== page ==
Step back in time with me, won’t you? Imagine a church constructed of logs, filled to the brim with 250 people singing hymns without accompaniment. The majority of those people are Old Order Mennonite, dressed in their Sunday go-to-meeting clothes. Balconies on either side of the meetinghouse burst with young people, while down below are people of all ages.
The scene was a Harmonia Sacra Sing in Hamburg, Virginia, in the Shenandoah mountains, last Sunday. The temperature rose to the high 90s outdoors, and it was significantly hotter inside. I can only guess at the temperature in those balconies. Despite the heat, most of the men wore long pants and long sleeved shirts, while the women wore long-sleeved dresses.
The singing was a cappella out of a hymnal published in the 1830s, with a unique method of harmonizing. The words, also, are different from what we usually sing in church. One song praised God: O Lord you build and you destroy. I couldn’t remember having praised God for destruction before. I found the sentiment curiously refreshing. Another song’s lyric told the tale in its title: O Sweet Affliction. I couldn’t remember praising God for affliction that draws me closer to Him. And even though I’ve experienced the strengthening of faith that affliction brings, I can’t say I embrace that lyric so wholeheartedly. Without some nuance, that thought can be used to paint God as rather a monster. Many of the hymns had to do with heaven, and quite a few quoted the Psalms about Jerusalem, which made me glad.
I sat on a wooden bench beside my husband and shared a loaner book. Since I can read music, I enjoyed every tune, no matter how unfamiliar. People took turns leading the singing. The mood was solemn but happy, and full of peace. The only woman who got up to lead a song was wearing contemporary dress. Like me, she was an outsider.
We sang for two hours, then had a potluck lunch on the grounds, as the folks like to say. The food was potluck style, laid out on three long tables made of wooden planks over saw horses. I had a glass of sweet mint tea, very soothing for the voice, and loaded my plate with country ham, okra, potato salad, and the most delicious tomatoes I’ve ever eaten. We ate sitting on the ground under a spreading tree.
After lunch, I stood in line for the ladies’ room with a group of girls from Dayton, Virginia, who were quite friendly and curious to talk to me. I noticed that a couple of them kept staring at my hair style, which is short and spiky. They each had long hair done up in a bun which was hidden under a plain white cap. Their faces were smooth and beautiful. The oval of their faces seemed more prominent, perhaps because of the outline of their caps. They were each wearing the same dress pattern, but all of different prints. When the first girl spoke to me, I was surprised to hear such a young voice speak in a thick German brogue.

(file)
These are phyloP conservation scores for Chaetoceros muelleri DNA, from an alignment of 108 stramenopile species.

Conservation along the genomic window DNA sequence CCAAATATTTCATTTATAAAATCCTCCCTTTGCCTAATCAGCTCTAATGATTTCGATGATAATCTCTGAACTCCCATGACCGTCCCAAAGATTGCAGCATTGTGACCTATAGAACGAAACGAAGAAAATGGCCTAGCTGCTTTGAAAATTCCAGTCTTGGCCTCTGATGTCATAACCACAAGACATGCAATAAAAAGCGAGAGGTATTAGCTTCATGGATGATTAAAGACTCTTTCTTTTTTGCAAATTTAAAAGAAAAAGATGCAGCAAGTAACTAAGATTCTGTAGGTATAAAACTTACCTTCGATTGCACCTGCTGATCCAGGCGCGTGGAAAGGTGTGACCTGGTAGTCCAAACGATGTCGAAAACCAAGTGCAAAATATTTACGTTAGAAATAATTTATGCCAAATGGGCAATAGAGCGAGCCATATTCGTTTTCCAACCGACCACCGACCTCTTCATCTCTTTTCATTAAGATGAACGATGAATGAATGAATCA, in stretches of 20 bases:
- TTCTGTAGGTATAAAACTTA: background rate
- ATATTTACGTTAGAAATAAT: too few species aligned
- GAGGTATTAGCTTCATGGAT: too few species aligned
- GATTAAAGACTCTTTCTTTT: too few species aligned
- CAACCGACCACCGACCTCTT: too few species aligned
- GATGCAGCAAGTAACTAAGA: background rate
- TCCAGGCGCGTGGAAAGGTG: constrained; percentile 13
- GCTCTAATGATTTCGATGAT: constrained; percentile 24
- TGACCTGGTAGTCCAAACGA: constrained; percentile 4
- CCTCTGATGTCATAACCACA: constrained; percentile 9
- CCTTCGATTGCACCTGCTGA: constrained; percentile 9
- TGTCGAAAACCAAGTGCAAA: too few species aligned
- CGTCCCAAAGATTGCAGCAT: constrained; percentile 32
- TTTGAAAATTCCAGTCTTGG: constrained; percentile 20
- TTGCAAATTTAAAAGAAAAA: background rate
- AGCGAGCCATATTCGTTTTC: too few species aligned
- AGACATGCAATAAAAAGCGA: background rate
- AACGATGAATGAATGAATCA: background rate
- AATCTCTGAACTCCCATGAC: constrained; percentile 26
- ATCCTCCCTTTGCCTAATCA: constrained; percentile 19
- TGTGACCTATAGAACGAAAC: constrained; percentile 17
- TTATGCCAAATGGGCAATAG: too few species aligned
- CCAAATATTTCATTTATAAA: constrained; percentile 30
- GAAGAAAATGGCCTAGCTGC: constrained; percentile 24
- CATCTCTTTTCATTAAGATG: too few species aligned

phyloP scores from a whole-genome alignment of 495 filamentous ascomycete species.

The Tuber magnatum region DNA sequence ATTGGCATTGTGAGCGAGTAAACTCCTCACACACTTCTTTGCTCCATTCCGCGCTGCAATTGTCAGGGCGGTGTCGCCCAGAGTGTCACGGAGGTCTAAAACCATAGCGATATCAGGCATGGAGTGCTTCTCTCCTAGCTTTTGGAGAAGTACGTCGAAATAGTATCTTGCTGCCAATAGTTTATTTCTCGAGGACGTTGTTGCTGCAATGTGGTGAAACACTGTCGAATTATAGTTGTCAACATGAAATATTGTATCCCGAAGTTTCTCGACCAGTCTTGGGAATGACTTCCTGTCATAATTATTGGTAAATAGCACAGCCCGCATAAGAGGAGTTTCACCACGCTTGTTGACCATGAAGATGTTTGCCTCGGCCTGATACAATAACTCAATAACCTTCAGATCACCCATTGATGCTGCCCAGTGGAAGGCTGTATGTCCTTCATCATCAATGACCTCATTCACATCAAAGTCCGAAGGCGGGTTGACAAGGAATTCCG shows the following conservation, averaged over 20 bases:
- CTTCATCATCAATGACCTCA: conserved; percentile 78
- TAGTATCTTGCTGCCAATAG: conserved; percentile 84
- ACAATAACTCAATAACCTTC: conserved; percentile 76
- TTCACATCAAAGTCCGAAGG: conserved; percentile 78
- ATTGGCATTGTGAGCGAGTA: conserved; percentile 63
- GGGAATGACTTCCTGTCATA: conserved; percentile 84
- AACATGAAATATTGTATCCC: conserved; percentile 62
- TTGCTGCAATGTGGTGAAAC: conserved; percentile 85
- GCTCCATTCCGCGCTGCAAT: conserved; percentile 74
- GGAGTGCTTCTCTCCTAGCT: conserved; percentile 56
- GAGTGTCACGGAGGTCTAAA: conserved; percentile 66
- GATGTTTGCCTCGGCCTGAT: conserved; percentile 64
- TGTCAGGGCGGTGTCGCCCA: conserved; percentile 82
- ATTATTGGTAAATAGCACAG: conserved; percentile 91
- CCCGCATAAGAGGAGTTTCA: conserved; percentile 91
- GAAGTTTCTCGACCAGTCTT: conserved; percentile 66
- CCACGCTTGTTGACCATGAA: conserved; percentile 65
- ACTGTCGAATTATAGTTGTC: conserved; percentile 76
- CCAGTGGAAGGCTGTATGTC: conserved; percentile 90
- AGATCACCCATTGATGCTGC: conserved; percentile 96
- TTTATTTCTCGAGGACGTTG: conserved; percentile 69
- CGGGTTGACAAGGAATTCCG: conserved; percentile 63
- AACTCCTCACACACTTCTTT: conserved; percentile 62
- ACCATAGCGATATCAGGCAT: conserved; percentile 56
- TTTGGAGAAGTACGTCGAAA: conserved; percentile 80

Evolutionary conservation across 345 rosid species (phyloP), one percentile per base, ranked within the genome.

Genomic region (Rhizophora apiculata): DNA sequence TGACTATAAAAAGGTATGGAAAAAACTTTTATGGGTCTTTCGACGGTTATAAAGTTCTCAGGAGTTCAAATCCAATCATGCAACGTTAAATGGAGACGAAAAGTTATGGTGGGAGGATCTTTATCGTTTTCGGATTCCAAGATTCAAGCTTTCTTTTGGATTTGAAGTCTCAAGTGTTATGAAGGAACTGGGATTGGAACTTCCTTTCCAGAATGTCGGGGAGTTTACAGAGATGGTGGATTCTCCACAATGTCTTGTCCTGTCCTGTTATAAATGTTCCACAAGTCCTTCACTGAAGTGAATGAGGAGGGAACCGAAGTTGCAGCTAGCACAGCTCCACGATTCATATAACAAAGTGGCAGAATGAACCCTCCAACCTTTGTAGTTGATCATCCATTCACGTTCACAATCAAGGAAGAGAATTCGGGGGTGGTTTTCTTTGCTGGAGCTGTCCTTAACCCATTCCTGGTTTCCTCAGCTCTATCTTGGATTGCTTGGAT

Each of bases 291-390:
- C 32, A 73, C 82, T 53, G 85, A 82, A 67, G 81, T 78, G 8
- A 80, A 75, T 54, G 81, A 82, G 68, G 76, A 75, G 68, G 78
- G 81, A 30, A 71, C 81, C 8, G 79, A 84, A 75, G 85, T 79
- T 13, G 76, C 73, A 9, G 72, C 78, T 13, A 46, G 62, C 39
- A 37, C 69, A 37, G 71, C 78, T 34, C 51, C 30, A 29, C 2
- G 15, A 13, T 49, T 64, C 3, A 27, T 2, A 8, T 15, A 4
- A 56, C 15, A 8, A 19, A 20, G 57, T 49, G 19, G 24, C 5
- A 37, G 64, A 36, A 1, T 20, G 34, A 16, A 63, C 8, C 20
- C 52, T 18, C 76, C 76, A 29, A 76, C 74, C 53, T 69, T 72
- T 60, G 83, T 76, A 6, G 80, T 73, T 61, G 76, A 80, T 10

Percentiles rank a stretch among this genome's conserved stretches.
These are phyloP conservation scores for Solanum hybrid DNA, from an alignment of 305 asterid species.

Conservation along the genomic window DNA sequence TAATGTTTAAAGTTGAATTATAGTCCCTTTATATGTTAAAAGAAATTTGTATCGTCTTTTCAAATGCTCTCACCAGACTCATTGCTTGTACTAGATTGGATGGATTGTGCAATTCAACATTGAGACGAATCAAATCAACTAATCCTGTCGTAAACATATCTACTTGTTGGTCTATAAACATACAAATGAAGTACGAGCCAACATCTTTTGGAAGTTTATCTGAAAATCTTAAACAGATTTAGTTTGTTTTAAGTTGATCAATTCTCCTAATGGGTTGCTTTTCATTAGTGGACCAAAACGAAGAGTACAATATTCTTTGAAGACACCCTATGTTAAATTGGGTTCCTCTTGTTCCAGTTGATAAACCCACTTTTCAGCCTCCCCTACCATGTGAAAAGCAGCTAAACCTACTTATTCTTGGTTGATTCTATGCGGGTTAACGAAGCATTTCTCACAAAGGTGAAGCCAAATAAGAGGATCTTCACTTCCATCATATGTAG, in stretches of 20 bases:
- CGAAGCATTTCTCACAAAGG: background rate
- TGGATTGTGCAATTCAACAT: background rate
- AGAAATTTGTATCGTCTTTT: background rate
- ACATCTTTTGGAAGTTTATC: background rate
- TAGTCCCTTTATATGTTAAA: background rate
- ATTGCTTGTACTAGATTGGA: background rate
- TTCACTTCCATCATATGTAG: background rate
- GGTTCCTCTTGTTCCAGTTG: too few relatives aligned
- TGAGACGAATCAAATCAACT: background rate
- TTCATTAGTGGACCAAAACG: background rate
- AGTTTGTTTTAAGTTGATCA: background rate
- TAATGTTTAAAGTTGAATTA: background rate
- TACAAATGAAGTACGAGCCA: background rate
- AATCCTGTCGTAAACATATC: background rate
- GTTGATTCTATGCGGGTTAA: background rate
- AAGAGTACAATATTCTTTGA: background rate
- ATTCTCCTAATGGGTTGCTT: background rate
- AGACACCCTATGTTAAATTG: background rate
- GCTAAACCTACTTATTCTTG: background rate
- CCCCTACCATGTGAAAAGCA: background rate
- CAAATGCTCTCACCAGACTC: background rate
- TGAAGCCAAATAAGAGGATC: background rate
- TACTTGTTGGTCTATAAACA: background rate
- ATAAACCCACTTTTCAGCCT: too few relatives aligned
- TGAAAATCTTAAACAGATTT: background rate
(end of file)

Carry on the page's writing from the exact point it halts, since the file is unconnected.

We talked about a recent trip they’d taken to Baltimore to see the Aquarium. They asked me if I liked to sing, and if I liked to sew, and it was easy to chat about these subjects.
Emboldened by my conversational success, I decided to approach another group of young women who were standing outside the log church. These young women were a bit older and dressed more conservatively, in dresses of solid dark green. To break the ice, I asked if they knew all the songs we were singing. They said Yes
Which are your favorites?
They all are.”
I told them, When I was your age, I played lots of hymns on the piano. They looked interested so I continued. My teacher was my minister’s wife and she wanted me to learn to play every hymn in the hymnal.
I would love to do that, one of the girls said, play the whole hymnal through. She sighed.
My teacher wanted me to learn to play the organ, too. She told me I had the right touch. And she said I was the kind of girl who might marry a minister. It’s always handy for a minister’s wife to play the organ.
Well, did you? asked one of the girls, with sparkly eyes.
I laughed. No I didn’t, I said. It turns out I became a minister myself.
There was a moment of shock, and I felt a bit guilty. Here I was, a stranger, crashing the party. I felt I had to say more, so I tried to explain, My piano teacher was trying to pay me a compliment, I know. She thought it was a good thing to be a minister’s wife. And it IS a good thing to be a minister’s wife. But it’s a good thing to be a minister too.”
The young women had leaned toward me, listening, so I kept going. “But it wasn’t easy. The church I grew up in didn’t ordain women, so I had to leave that church and join another one. It took a long time.
The sparkly eyed one said, You have to do what God tells you to do.
I said: Yes you do. Then I excused myself. I felt I’d intruded enough. But as soon as I left them, the sparkly-eyed girl sought me out. She wanted to know how my parents reacted, and other people too. So I told her. She listened intently and told me a bit about her family.
Then it was time to go back into the log church and sing some more. My husband stayed outside, he’d had enough singing. I sat beside a woman who was singing soprano to my alto. We harmonized well. The temperature was even higher, and our bellies were full. A breeze came through the open window, and I noticed the shadows of birds flying past. After two more hours we sang A Parting Hymn and then left the log cabin, lingering in the shade.
I cannot tell you when I have experienced more genuine hospitality.